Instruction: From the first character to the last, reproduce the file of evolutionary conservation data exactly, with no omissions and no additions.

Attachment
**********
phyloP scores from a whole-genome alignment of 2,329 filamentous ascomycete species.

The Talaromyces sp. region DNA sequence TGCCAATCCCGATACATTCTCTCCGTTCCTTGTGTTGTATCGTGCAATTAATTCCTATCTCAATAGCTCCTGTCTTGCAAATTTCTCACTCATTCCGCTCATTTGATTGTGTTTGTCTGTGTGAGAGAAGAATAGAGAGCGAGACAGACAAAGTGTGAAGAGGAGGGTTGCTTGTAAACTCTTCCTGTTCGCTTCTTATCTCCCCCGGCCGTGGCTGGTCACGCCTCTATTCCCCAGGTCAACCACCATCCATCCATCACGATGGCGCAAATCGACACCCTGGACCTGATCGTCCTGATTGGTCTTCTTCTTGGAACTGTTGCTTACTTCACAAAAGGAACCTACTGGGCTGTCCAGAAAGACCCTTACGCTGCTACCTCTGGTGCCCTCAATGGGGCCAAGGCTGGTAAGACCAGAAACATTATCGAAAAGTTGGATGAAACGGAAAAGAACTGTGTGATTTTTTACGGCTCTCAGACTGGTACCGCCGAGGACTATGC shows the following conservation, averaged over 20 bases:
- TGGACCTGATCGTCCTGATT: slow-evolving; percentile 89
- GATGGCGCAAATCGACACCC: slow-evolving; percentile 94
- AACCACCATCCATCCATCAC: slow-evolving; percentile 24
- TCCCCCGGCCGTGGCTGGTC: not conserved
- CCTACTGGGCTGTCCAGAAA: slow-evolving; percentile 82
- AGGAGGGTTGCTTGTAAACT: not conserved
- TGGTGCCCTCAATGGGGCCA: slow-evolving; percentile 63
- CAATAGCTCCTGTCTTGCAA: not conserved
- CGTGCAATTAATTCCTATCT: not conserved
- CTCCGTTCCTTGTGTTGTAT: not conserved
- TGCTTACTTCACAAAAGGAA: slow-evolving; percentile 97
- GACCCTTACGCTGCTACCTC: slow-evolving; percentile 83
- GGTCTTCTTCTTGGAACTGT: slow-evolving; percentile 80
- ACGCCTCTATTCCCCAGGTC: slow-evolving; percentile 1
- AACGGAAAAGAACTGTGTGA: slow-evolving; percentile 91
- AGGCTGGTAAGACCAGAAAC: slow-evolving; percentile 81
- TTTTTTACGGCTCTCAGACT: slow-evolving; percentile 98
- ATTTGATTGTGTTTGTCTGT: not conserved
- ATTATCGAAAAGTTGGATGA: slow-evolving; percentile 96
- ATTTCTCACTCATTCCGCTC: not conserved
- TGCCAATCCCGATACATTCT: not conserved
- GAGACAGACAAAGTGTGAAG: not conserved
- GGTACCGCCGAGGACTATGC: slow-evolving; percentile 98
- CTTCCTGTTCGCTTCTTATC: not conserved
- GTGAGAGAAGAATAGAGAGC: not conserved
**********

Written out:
phyloP scores from a whole-genome alignment of 2,329 filamentous ascomycete species.

The Talaromyces sp. region DNA sequence TGCCAATCCCGATACATTCTCTCCGTTCCTTGTGTTGTATCGTGCAATTAATTCCTATCTCAATAGCTCCTGTCTTGCAAATTTCTCACTCATTCCGCTCATTTGATTGTGTTTGTCTGTGTGAGAGAAGAATAGAGAGCGAGACAGACAAAGTGTGAAGAGGAGGGTTGCTTGTAAACTCTTCCTGTTCGCTTCTTATCTCCCCCGGCCGTGGCTGGTCACGCCTCTATTCCCCAGGTCAACCACCATCCATCCATCACGATGGCGCAAATCGACACCCTGGACCTGATCGTCCTGATTGGTCTTCTTCTTGGAACTGTTGCTTACTTCACAAAAGGAACCTACTGGGCTGTCCAGAAAGACCCTTACGCTGCTACCTCTGGTGCCCTCAATGGGGCCAAGGCTGGTAAGACCAGAAACATTATCGAAAAGTTGGATGAAACGGAAAAGAACTGTGTGATTTTTTACGGCTCTCAGACTGGTACCGCCGAGGACTATGC shows the following conservation, averaged over 20 bases:
- TGGACCTGATCGTCCTGATT: slow-evolving; percentile 89
- GATGGCGCAAATCGACACCC: slow-evolving; percentile 94
- AACCACCATCCATCCATCAC: slow-evolving; percentile 24
- TCCCCCGGCCGTGGCTGGTC: not conserved
- CCTACTGGGCTGTCCAGAAA: slow-evolving; percentile 82
- AGGAGGGTTGCTTGTAAACT: not conserved
- TGGTGCCCTCAATGGGGCCA: slow-evolving; percentile 63
- CAATAGCTCCTGTCTTGCAA: not conserved
- CGTGCAATTAATTCCTATCT: not conserved
- CTCCGTTCCTTGTGTTGTAT: not conserved
- TGCTTACTTCACAAAAGGAA: slow-evolving; percentile 97
- GACCCTTACGCTGCTACCTC: slow-evolving; percentile 83
- GGTCTTCTTCTTGGAACTGT: slow-evolving; percentile 80
- ACGCCTCTATTCCCCAGGTC: slow-evolving; percentile 1
- AACGGAAAAGAACTGTGTGA: slow-evolving; percentile 91
- AGGCTGGTAAGACCAGAAAC: slow-evolving; percentile 81
- TTTTTTACGGCTCTCAGACT: slow-evolving; percentile 98
- ATTTGATTGTGTTTGTCTGT: not conserved
- ATTATCGAAAAGTTGGATGA: slow-evolving; percentile 96
- ATTTCTCACTCATTCCGCTC: not conserved
- TGCCAATCCCGATACATTCT: not conserved
- GAGACAGACAAAGTGTGAAG: not conserved
- GGTACCGCCGAGGACTATGC: slow-evolving; percentile 98
- CTTCCTGTTCGCTTCTTATC: not conserved
- GTGAGAGAAGAATAGAGAGC: not conserved